Forests and Dai Singers (Zanha)

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The Dai folks in Xishuangbanan call singers "Zanha"; and Zanha can be both professional and amateur singers. In important occasions, such as on the funerals or the wedding ceremonies, the Dai folks will invite "Zanha" to sing songs; the lyric sometimes expresses good wishes, sometimes are eulogies, and sometimes are just narrations of stories etc. "Zanha" appeared in quite a long time ago, and the history of their appearance might exceed 1000 years. Nowadays, Zanha has become an artful style loved by local folks. "Zanha" plays very important role in preserving, spreading and developing the arts and literature of the Dai people, or we can even say that they have made remarkable contributions in these aspects. The Dai folks believe that, "if there is no Zanha in life, it is just like a dish without salt"; and this also explains why there are always "Zanha" in all Dai villages. 

All the legends of the Dai people in the form of poems or Zanha have relations with the tropical rain forests, animals and plants of the forests. One of the legends says that "dropping water becomes songs". Once, a girl was touched by the clear, graceful and restrained dropping sounds of water; the sounds and the heartbeats of the girl echoed in harmony, and together they brought Zanha into being. The second legend goes: a girl made various flowers into a garland and put it on her head; the flowers made the butterflies and bees crazy, and they flew to and fro around the garland; the songs of bees and butterflies intoxicated the girl and she learnt to sing songs; then, she invented Zanha. So, "Zanha" comes from the revelation of bees and butterflies. Another legend goes: a girl fell in love with a bird, "Nuogeluo", who could sing graceful and restrained songs. After the bird died away, its soul entered the girl's heart, and she became the first Zanha of the Dai people. So, we can believe that the engendering of the Dai ballads, poems, literary works or Zanha are the bionics of things in the tropical rain forests.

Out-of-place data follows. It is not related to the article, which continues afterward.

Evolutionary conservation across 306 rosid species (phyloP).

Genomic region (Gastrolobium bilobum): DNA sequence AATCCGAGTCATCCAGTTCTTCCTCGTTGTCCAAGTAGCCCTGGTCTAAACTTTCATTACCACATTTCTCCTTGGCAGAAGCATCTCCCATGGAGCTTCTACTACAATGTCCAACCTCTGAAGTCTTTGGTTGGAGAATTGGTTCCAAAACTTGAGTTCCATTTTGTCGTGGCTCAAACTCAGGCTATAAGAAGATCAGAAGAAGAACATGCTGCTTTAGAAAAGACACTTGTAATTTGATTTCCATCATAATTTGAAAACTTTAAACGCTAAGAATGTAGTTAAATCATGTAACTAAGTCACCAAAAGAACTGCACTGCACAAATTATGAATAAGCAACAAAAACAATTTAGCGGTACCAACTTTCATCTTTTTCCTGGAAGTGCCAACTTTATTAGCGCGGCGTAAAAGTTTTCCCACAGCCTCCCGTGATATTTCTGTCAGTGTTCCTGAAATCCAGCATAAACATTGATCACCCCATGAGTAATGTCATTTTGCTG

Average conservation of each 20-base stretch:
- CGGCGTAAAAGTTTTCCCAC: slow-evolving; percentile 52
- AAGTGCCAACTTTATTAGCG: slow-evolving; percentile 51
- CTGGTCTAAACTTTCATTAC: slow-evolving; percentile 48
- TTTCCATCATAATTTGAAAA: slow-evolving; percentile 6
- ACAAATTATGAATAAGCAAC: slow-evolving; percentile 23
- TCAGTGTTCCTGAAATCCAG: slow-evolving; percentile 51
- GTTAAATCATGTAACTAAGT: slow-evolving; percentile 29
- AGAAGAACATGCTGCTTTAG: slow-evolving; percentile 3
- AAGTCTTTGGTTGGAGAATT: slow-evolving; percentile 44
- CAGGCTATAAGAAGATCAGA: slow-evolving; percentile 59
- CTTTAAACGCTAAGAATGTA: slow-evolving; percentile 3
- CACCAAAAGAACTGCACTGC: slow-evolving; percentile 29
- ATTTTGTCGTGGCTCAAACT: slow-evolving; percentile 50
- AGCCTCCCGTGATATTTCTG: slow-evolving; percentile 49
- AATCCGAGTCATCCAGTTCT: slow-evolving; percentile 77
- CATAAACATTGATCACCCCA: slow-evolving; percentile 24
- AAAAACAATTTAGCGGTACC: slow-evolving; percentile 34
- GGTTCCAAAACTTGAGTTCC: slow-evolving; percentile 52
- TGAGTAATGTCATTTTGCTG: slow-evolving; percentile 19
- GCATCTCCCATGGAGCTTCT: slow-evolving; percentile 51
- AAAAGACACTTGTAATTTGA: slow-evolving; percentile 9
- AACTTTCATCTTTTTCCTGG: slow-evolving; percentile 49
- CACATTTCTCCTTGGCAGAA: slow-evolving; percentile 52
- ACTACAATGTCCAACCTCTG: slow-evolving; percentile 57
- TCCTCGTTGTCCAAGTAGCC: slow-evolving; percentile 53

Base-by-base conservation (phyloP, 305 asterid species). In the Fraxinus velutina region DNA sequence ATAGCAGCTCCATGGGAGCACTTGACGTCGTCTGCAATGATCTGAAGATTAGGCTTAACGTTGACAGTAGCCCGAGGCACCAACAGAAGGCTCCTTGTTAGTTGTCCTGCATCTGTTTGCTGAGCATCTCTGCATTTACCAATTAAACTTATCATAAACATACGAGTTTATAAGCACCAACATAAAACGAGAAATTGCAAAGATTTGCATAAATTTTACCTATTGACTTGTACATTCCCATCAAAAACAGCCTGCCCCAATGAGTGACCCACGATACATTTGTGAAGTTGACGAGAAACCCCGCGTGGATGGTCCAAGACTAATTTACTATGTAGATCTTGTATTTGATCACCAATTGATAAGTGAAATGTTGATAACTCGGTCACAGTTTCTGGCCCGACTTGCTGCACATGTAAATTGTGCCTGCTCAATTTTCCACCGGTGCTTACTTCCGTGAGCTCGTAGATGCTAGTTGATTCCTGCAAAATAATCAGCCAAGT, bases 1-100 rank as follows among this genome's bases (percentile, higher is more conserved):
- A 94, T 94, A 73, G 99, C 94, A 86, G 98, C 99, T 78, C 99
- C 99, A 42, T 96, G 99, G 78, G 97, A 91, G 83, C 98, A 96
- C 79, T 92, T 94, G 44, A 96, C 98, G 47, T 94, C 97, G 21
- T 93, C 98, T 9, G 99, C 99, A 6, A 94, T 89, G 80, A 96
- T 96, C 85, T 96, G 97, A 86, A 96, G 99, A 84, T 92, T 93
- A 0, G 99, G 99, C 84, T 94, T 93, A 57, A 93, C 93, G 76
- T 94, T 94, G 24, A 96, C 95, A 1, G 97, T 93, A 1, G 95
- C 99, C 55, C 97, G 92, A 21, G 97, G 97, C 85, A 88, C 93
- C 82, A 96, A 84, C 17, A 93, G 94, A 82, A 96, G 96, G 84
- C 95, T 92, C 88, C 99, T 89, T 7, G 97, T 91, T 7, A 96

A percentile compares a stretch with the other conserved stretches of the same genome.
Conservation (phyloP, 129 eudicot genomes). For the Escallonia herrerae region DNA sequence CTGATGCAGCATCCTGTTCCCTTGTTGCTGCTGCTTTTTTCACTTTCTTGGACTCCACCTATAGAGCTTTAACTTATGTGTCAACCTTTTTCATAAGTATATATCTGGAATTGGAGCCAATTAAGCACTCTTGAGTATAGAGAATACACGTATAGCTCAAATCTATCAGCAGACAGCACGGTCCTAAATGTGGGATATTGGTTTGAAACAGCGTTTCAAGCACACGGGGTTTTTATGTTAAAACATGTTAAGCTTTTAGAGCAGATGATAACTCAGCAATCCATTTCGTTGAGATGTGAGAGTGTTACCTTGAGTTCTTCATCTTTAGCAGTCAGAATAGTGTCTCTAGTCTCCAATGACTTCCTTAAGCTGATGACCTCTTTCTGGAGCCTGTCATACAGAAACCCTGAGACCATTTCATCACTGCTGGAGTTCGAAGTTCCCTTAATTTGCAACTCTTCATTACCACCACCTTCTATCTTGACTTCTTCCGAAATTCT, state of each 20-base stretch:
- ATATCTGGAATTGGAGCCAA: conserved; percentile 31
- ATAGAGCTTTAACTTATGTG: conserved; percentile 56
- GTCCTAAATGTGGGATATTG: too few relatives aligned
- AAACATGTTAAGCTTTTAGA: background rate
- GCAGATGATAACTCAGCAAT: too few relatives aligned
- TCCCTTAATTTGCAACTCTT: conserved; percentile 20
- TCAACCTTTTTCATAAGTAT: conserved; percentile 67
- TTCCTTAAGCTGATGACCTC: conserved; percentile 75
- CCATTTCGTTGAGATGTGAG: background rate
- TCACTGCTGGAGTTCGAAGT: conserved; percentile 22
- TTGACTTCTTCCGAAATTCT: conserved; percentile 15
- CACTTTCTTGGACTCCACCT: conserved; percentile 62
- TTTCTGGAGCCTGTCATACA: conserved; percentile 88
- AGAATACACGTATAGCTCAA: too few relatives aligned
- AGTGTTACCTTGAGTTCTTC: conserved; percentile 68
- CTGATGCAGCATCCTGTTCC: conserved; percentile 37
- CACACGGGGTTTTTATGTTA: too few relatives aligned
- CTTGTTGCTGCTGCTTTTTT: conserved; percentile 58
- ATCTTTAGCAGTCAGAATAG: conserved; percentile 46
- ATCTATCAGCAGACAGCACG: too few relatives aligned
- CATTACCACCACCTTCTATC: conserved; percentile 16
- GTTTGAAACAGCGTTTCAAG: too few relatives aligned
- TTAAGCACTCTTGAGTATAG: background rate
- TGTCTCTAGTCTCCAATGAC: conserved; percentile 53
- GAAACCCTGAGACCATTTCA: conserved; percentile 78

Three hundred years ago, in his book "On the Poems of the Dai People", a Dai poet said: "the most outstanding features of folk ballads are that, they describe what the authors' see, and what the authors' think casually. The authors' feelings are stirred up at the sight of some scenes, and they sing everything within their horizon. The ballads are quite casual, and they follow no stereotypes". Since the Dai people live in the boundless tropical rain forests, what they can get their hands and eyes on are mainly the colorful animals and plants in the tropical rain forests. The so-called "casualty" means that, things they most frequently see are scenes when people are collecting or hunting in the forests, or how people work in the forests, the relationship of the folks, and various religious activities etc.; so these things become the contents they "want" to sing. So to speak, "song of collection" describes the Dai folks' ancestors' collection life in the rain forest. It says: "some climb on straight trees, and some climb on tortured trees; some pick up fruits, and some are eating fruits; some are shaking the trees, some are collecting fruits, and some are striving for fruits; some are crying, and some are laughing". So, the description is vivid and chaste. Another poem, "Bird Shit Paddy", describes the scenes when their ancestors first found "bird shit paddy". It says: "young and green grasses stick out from the place where mice and bird shit; the plants knurl and produce small grains,... the grains are tasty,... they bring the grains home and plant them in the land of reels along the banks of the river". The poem describes the scenes when the Dai people began to plant rice.